Have you gotten gotten?

I’m delighted that my video on Weak Forms recently passed one million views. As YouTube informed me: This video has gotten 1,000,000 views.

Now that isn’t a sentence I myself would ever say or write, because my British dialect doesn’t use the word gotten. For me, the past participle of get is got, so I would have said This video has got one million views.

But in recent years the word gotten has been noted increasingly in the speech of Brits. I posted a poll in my channel’s community tab, asking my British viewers which of these two forms they prefer. By now the poll has got/gotten over two thousand votes: 71% prefer got, 29% gotten.
halloween-rats
A number of commenters had objections to the poll. Several – chiefly Americans, I think – pointed out that has gotten and has got mean two different things:

Your video has gotten one million views = Your video has received one million views
Your video has got one million views = Your video has one million views

But the poll was aimed at Brits, many of whom, like me, haven’t got gotten at all. For people like me, has got is ambiguous, conveying both of those meanings. Incidentally, receive is more formal in tone than get, and in the relatively informal world of YouTube, I would have opted for the ambiguous got over the unambiguous received. On the other hand, for those who do use gotten, it can sound plain wrong to use got with the meaning ‘received’, e.g. I’ve just got this email from a friend.

We can certainly quibble about the poll’s methodology, but it confirmed what I expected, that the number of Brits who now happily use the word gotten is quite substantial.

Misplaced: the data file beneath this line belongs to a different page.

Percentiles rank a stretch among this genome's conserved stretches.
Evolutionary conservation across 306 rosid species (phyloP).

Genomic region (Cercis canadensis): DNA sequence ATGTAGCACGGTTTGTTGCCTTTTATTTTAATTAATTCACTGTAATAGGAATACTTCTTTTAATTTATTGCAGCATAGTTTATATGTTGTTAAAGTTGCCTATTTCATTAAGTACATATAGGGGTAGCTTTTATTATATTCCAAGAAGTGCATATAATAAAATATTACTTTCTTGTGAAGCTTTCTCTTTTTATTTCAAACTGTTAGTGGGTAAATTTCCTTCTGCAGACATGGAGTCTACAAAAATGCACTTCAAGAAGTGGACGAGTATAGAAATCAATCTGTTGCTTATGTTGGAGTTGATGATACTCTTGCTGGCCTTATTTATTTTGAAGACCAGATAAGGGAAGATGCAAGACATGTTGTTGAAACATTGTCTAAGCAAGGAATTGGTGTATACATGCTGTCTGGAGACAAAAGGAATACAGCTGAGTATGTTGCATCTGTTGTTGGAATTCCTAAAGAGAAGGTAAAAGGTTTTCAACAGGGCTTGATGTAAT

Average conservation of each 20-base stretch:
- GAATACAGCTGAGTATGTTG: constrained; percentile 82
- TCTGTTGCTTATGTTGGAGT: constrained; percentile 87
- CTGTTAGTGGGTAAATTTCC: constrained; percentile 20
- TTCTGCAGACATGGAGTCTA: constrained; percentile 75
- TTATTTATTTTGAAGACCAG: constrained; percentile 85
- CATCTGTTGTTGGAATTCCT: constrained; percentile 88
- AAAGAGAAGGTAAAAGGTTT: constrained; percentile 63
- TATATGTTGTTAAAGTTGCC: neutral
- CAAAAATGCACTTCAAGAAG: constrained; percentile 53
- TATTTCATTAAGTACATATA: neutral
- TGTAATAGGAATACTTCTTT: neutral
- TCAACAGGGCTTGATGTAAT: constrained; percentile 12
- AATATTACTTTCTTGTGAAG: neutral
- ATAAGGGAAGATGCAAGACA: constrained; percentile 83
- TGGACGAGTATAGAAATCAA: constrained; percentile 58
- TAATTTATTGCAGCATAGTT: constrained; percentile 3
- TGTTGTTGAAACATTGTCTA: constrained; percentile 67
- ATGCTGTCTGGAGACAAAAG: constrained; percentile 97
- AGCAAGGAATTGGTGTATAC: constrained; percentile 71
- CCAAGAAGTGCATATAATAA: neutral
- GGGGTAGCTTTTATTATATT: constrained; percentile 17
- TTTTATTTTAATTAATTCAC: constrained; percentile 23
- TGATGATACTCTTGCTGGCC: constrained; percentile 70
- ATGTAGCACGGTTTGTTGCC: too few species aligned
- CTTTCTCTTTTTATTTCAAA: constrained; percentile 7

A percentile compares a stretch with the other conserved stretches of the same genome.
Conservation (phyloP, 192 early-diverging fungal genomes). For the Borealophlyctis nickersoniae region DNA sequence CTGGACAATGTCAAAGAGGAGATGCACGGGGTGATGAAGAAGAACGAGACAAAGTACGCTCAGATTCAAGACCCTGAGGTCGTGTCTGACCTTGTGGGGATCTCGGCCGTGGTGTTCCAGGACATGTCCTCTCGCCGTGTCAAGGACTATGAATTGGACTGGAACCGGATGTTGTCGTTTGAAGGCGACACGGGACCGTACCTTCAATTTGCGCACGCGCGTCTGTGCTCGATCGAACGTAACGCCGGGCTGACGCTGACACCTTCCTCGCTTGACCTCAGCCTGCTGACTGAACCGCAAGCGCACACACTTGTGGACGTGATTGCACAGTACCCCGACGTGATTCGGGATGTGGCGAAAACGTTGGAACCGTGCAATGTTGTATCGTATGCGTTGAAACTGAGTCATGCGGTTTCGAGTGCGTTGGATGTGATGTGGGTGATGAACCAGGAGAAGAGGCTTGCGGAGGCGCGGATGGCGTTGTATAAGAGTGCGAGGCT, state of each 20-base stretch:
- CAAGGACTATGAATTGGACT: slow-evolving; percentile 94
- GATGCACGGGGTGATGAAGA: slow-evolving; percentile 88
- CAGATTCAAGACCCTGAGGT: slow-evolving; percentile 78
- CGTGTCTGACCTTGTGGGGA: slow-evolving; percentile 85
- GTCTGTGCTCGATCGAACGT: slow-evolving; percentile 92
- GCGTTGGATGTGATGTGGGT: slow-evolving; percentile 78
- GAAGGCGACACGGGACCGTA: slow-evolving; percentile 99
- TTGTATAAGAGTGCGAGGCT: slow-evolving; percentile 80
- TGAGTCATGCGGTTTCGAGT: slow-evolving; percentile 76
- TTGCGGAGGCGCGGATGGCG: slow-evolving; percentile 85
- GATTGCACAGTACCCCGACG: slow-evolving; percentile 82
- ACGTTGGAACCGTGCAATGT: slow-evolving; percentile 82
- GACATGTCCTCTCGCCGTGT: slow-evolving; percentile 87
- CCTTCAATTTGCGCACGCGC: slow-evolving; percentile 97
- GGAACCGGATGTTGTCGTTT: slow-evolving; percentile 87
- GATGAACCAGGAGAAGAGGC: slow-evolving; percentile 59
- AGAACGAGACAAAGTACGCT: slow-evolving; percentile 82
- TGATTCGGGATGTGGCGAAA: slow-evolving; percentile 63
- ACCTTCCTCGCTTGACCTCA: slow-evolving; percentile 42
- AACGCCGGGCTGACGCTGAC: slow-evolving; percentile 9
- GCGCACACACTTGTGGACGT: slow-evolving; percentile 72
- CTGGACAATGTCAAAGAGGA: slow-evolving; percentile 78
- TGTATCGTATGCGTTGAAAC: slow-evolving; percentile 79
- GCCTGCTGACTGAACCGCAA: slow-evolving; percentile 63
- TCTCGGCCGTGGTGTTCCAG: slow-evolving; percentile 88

It seems to be still a minority thing. Indeed, some Brits expressed bemusement at the poll, on the grounds that we simply don’t use the word here. But examples aren’t hard to find, from young and not so young speakers:

Many places have already gotten much warmer than that

She would henceforth need to learn to rein in a tendency that had clearly gotten out of hand

Online you’ll see quite a few documentaries who’ve gotten a tour round there

Over the years I have gotten pretty good I think at working from home

I know the US has gotten a lot of bad press recently

So why have humans gotten so much taller?

How many of you guys have ever gotten home from like a really stressful day?

I’ve never really gotten the whole art gallery thing

It’s gotten pretty bad these past few months

(I’ve) gotten a ton of really sweet letters

I’d gotten into a relationship with someone who had an addiction problem

He’d gotten more out of the FBI than they’d gotten out of him

Of course get is a fascinatingly (or infuriatingly) versatile verb. Any dictionary will list numerous meanings and usages, including a number of idiomatic ones. Just consider:

I like getting presents.
Please get my bag.
I’m getting tired.
I got promoted.
I got up, I got out, I got in.
I got round it.
I got it back.
I’ve got to go.
I didn’t get the joke.
The police got the thief.
I’m getting mad.
It’s getting me mad.
Could you get that call?
Let’s get moving.
I got to like him in the end.
I can’t get it to start.

Several British commenters on my poll suggested that they might use gotten for some of these meanings, but not for others. So a given speaker might say:

I’ve got ten messages this morning alone (‘received’)
BUT It’s just gotten warmer (‘become’)

But as we heard in the clips above, it’s possible to find Brits using gotten with a wide variety of meanings.

So where does this gotten come from? It certainly isn’t an American invention. It’s an old form used occasionally by Shakespeare: